Shareholder rights to go step further New target: Funds, other big investors


One of the founding fathers of the shareholder rights movement has found a new target: shareholders, or at least the class of big holders known as institutional investors.

Ira M. Millstein, founder of the Institutional Investor Project at bTC Columbia University and a New York attorney, said his project, which helped begin the shareholder rights movement that has shaken up Corporate America, would now examine the ethics and policies of major institutional shareholders -- corporate and public pension funds, bank trust departments, insurance companies and mutual funds.

Collectively, this group owns about $3 trillion in American stocks, or more than 50 percent of all the shares of the nation's publicly held corporations. Institutional investors' financial power has been steadily growing as stock holdings by individual investors continue to decline and pension funds have replaced individuals as the biggest buyers of corporate stocks.

But only a handful of these large investors -- a small number of public funds that represent state and municipal employees and teachers -- have asserted their rights as corporate owners and demanded a larger say in board room matters. In recent months, their pressure has helped oust top executives at General Motors, IBM and Westinghouse Electric and has brought more outside directors to corporate boards.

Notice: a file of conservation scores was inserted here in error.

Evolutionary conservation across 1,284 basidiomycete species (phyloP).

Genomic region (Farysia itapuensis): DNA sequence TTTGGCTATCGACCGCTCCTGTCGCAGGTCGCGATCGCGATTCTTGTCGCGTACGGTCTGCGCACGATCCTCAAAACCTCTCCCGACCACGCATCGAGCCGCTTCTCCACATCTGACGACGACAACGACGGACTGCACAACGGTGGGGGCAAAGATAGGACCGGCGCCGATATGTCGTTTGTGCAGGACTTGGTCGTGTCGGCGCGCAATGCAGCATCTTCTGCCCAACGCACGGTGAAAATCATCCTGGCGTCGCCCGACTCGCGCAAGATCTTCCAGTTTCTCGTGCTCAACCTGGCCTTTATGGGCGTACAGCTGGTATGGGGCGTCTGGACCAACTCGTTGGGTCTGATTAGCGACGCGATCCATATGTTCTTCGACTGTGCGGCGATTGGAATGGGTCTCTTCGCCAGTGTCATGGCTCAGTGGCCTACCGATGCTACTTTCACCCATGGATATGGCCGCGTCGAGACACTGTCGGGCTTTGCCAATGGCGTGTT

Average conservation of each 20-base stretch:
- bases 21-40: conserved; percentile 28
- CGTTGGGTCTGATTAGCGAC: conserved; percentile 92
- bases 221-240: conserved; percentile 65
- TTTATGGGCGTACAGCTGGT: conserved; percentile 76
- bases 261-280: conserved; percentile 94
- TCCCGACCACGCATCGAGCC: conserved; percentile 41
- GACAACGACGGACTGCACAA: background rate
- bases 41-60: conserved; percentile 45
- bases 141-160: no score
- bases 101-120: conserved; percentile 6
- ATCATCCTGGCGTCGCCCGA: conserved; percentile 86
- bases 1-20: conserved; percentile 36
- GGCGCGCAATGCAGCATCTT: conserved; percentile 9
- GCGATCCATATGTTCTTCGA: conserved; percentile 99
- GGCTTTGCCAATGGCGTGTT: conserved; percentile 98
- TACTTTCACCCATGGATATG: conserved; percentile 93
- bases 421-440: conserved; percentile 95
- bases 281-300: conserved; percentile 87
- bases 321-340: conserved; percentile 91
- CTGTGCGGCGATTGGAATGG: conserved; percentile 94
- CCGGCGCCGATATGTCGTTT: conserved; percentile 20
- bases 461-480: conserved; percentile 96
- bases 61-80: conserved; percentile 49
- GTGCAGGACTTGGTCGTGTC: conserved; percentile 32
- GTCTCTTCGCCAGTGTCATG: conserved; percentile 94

These institutions have also raised questions about high executive compensation at underperforming companies. Yet, as this effort unfolded, the majority of institutional investors remained on the sidelines. And some even opposed the movement.

"For years, we have been studying boards and managers," said Mr. Millstein, a partner at the law firm Weil, Gotshal & Manges, at a New York conference last week sponsored by the Columbia project. "Now it is time for the shareholders and institutions to be studied. We know little or nothing about how these major investor types exercise their shareholding responsibilities. To whom are these financial institutions accountable? Who is watching the watchers? Anyone?"

Mr. Millstein's remarks were praised by many of the shareholder advocates attending the conference, who say they are tiring of leading the charge alone.

"His ideas are excellent," said Dale Hanson, chief executive of the California Public Employees Retirement System, which has $73 billion in investments and is the nation's largest and most active pension fund.

The California fund, known as Calpers, owns stock in more than a thousand companies. It has so much money to invest that as a practical matter it cannot quickly sell its shares in underperforming companies. In most companies, Calpers owns so many shares that a selloff could cause the stock to crater.

"I don't see the corporate funds involved in any way," Mr. Hanson said. "You can count on your fingers and toes who are active shareholders and not one is a corporate fund. What does it take to get them to become more active? Look at AT&T.; Their pension fund holds more than 2,000 stocks and they have shown no interest in corporate governance."

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